One year on from strengthened protection for ancient woodland in England, the Woodland Trust says local planners are still failing to safeguard the habitat the changes were designed to protect.

 

Despite changes to the National Planning Policy Framework (NPPF) for England giving ancient woodland and trees the same protection as our finest listed buildings, some councils are still approving planning applications that contravene the new rules. The changes to the NPPF wording stipulated that any applications for development resulting in loss or damage to ancient woods or ancient and veteran trees should be refused unless they were ‘wholly exceptional’.

But inappropriate developments such as caravan parks or chicken and dairy farms have been approved by a number of local authorities over the last year, resulting in unacceptable loss or damage to ancient woodland.

And the number of ancient woods in England still under threat from live planning applications currently stands at 441. While this represents a drop of 25% on last year, possibly showing that the policy is being applied well in some areas, it is clear that councils are not being stringent enough in their examination of applications.

The changes to the NPPF were the culmination of almost 20 years of campaigning by the Woodland Trust. Now the Trust argues that some councils are still either unaware of the new wording and supporting guidance, or unwilling to suitably enforce it, and that more needs to be done to protect England’s oldest and most important trees and woodlands.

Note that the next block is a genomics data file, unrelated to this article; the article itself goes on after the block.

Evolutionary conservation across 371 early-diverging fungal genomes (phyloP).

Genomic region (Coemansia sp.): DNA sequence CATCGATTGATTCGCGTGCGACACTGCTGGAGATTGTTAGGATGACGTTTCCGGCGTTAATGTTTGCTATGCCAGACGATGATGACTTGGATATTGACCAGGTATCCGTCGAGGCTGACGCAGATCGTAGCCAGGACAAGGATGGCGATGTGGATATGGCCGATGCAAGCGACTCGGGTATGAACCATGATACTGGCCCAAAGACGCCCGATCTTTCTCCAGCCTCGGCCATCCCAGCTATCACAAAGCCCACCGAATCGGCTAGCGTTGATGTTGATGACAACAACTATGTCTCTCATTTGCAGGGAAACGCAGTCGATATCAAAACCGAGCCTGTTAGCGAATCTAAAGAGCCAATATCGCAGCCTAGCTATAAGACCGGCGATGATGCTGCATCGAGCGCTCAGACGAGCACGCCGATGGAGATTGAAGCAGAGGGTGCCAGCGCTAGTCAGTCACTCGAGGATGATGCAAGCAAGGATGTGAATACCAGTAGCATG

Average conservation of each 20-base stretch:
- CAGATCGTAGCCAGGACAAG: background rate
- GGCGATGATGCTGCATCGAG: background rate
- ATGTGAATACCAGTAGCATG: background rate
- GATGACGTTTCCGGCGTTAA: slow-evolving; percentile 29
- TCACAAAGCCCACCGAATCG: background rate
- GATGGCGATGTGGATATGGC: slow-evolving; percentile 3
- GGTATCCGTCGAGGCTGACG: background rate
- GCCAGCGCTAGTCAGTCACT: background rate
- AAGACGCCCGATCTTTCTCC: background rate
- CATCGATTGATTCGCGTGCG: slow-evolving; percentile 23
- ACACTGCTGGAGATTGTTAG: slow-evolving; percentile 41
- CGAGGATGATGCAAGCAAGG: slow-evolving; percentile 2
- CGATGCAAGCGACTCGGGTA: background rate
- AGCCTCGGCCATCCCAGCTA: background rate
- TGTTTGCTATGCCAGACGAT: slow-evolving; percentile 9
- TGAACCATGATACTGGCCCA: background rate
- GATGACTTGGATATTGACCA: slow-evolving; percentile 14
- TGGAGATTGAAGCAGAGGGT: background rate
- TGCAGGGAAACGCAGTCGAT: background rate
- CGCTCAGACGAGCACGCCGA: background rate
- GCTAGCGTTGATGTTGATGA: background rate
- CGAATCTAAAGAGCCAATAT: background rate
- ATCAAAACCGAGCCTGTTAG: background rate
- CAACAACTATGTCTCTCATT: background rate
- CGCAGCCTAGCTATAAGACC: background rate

Woodland Trust director of conservation, Abi Bunker said:

“It is heart breaking to see that one year on from the ground-breaking changes to the NPPF, there are still too many councils and developers across England that are not implementing the level of protection it affords to ancient woods and trees. We can and must do better than this.

The Trust and its supporters have worked tirelessly over the last decade to protect these precious woodland habitats, including campaigning for this vital update to national policy. We have also worked with others to develop guidance and support to help local planners to implement it well.

Some local authorities are doing this really well and should be applauded, but we need all planning authorities and developers to fully implement the changes and secure our remaining ancient trees and woodlands for future generations.”

To address the situation in the short term, the Woodland Trust has written to all heads of planning in local authorities across England. The Trust has enclosed a copy of its revised Planners’ Manual, which is intended to help local authorities to adopt good practice and sound policy when making key decisions for woods and trees.

A major boost to ensuring that the legislation works effectively is the recent injection of £210,000 from the Ministry for Housing, Communities and Local Government that was awarded to the Woodland Trust as part of a £1.5 million collaboration with Natural England to update the Ancient Woodland Inventory (AWI). The AWI is a map-based record of around 52,000 ancient woodlands that offers a clear map of where ancient woodlands are located across the country. The revised inventory will ensure better and speedier planning decisions by eliminating the inaccuracies that cause confusion.

Where is this happening?